That segues nicely into something I’ve been wondering about. You are incredibly supportive of the romance community and other writers – and I don’t think anyone would argue anything else for even one moment – but you’ve never seemed to me to have joined that cadre of authors in their Sunshine Happy Land where everything is joyful and no public criticism of writers or their work is welcome. What’s your take on that world in which that old Mom-ism “if you can’t say something nice, don’t say anything at all” reigns supreme?

Well, I’m not always sunny, and I often don’t play well with others, so I don’t join a lot of groups. I don’t know what color the sky might be in a world where there’s no public criticism of writers or their work welcome. It might be nice for a couple of days, but honestly, I think it would start to creep me out.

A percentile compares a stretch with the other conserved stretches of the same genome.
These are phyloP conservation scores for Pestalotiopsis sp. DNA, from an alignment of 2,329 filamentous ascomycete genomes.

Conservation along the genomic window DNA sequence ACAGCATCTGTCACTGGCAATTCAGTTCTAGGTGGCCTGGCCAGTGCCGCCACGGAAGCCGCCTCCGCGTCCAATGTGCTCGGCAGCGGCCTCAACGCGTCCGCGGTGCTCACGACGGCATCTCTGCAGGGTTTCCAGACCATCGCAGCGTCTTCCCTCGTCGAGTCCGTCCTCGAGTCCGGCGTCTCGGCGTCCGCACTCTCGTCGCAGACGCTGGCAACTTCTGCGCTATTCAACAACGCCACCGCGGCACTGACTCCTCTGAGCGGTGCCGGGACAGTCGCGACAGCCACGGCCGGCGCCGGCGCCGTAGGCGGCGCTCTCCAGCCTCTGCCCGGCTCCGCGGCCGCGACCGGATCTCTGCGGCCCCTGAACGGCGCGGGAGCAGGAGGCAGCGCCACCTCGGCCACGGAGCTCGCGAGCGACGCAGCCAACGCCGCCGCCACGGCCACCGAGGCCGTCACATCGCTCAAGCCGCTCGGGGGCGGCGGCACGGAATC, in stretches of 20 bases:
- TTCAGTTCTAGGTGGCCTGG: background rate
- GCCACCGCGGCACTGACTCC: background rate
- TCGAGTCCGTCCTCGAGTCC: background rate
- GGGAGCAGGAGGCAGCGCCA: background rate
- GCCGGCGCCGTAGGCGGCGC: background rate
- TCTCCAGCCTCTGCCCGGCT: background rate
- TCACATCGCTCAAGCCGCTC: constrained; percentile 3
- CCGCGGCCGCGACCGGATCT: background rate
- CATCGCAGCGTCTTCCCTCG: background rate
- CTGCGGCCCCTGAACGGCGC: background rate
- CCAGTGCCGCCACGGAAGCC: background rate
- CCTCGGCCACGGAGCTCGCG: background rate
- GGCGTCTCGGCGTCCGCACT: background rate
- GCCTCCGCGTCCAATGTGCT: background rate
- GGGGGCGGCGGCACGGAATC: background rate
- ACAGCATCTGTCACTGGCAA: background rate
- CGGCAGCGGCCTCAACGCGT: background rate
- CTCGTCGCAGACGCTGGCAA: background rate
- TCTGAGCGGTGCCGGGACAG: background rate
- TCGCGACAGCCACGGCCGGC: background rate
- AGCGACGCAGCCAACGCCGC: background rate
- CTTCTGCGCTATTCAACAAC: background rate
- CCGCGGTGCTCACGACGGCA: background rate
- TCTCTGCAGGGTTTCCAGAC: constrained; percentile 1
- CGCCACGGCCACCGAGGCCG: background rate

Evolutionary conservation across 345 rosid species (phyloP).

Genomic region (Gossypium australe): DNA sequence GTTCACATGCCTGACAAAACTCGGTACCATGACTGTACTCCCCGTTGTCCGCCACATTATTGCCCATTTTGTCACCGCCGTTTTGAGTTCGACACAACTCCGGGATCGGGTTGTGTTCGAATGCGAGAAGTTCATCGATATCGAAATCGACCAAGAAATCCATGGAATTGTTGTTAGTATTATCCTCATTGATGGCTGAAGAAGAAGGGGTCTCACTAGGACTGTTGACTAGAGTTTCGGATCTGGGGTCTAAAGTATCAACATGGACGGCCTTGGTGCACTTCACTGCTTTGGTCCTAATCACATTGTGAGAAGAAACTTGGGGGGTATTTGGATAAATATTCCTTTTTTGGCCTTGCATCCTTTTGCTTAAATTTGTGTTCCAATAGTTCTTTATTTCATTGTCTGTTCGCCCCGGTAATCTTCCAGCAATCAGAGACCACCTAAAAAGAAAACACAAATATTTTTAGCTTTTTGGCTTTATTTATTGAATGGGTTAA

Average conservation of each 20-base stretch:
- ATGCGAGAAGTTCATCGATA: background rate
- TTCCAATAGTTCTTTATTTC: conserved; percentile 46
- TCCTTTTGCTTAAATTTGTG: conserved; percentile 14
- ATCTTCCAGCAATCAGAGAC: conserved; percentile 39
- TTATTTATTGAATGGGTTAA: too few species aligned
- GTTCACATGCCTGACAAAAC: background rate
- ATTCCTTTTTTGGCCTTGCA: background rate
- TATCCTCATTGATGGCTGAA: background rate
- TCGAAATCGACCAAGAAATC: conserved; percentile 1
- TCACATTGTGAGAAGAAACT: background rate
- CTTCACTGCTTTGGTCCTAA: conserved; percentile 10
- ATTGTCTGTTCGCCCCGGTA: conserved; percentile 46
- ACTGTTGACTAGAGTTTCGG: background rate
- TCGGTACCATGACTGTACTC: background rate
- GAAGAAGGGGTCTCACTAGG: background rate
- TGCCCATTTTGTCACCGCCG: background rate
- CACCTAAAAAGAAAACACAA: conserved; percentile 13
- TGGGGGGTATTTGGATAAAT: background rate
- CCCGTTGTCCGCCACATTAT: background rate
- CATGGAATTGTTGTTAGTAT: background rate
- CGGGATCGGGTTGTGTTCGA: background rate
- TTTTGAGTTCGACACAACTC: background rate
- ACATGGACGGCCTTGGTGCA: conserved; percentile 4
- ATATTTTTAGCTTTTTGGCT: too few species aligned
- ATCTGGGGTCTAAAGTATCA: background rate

I don’t believe you can’t say anything if you can’t say anything nice. But I certainly do believe you should articulate whatever you say well, that you can be honest without being vicious or rude, without being personal and actively trying to slice somebody — or their work for that matter -- to bits. There’s a lot of room between zip it or be nice, and say any damn thing you want — especially with the cushion of anonymity on the net. If you’re going to post it in public, my rule of thumb is to be certain — absolutely — it’s something you’d say to someone face-to-face. And that you want the whole world to know you said.